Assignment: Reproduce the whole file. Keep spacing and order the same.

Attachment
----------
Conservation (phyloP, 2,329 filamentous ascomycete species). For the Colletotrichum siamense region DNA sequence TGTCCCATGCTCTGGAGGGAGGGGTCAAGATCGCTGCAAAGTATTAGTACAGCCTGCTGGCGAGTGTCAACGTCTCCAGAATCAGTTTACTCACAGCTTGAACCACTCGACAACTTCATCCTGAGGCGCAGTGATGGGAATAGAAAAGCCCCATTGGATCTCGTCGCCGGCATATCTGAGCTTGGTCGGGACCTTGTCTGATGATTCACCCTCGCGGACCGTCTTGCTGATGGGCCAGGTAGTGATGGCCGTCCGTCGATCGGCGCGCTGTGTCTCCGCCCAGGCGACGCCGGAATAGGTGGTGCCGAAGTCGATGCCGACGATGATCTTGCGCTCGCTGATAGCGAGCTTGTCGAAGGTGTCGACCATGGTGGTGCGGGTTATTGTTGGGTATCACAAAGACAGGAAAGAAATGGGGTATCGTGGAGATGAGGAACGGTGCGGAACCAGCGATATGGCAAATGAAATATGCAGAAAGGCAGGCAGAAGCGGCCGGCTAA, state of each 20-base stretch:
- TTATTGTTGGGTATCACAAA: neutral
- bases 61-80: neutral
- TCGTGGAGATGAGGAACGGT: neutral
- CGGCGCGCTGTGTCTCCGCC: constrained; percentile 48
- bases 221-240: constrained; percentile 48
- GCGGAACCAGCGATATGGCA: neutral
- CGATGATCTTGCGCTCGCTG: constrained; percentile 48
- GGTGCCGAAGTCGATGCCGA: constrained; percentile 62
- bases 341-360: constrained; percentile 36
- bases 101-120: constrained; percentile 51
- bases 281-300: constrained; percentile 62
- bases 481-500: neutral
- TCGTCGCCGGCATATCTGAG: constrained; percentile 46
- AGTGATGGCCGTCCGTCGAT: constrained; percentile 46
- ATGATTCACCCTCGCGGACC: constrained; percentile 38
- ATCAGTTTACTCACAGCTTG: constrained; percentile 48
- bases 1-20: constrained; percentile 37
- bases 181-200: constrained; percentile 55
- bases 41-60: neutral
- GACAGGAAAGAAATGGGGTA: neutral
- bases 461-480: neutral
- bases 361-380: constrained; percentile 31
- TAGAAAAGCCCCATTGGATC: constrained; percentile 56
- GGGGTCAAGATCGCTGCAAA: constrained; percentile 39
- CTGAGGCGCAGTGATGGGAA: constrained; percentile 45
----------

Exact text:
Conservation (phyloP, 2,329 filamentous ascomycete species). For the Colletotrichum siamense region DNA sequence TGTCCCATGCTCTGGAGGGAGGGGTCAAGATCGCTGCAAAGTATTAGTACAGCCTGCTGGCGAGTGTCAACGTCTCCAGAATCAGTTTACTCACAGCTTGAACCACTCGACAACTTCATCCTGAGGCGCAGTGATGGGAATAGAAAAGCCCCATTGGATCTCGTCGCCGGCATATCTGAGCTTGGTCGGGACCTTGTCTGATGATTCACCCTCGCGGACCGTCTTGCTGATGGGCCAGGTAGTGATGGCCGTCCGTCGATCGGCGCGCTGTGTCTCCGCCCAGGCGACGCCGGAATAGGTGGTGCCGAAGTCGATGCCGACGATGATCTTGCGCTCGCTGATAGCGAGCTTGTCGAAGGTGTCGACCATGGTGGTGCGGGTTATTGTTGGGTATCACAAAGACAGGAAAGAAATGGGGTATCGTGGAGATGAGGAACGGTGCGGAACCAGCGATATGGCAAATGAAATATGCAGAAAGGCAGGCAGAAGCGGCCGGCTAA, state of each 20-base stretch:
- TTATTGTTGGGTATCACAAA: neutral
- bases 61-80: neutral
- TCGTGGAGATGAGGAACGGT: neutral
- CGGCGCGCTGTGTCTCCGCC: constrained; percentile 48
- bases 221-240: constrained; percentile 48
- GCGGAACCAGCGATATGGCA: neutral
- CGATGATCTTGCGCTCGCTG: constrained; percentile 48
- GGTGCCGAAGTCGATGCCGA: constrained; percentile 62
- bases 341-360: constrained; percentile 36
- bases 101-120: constrained; percentile 51
- bases 281-300: constrained; percentile 62
- bases 481-500: neutral
- TCGTCGCCGGCATATCTGAG: constrained; percentile 46
- AGTGATGGCCGTCCGTCGAT: constrained; percentile 46
- ATGATTCACCCTCGCGGACC: constrained; percentile 38
- ATCAGTTTACTCACAGCTTG: constrained; percentile 48
- bases 1-20: constrained; percentile 37
- bases 181-200: constrained; percentile 55
- bases 41-60: neutral
- GACAGGAAAGAAATGGGGTA: neutral
- bases 461-480: neutral
- bases 361-380: constrained; percentile 31
- TAGAAAAGCCCCATTGGATC: constrained; percentile 56
- GGGGTCAAGATCGCTGCAAA: constrained; percentile 39
- CTGAGGCGCAGTGATGGGAA: constrained; percentile 45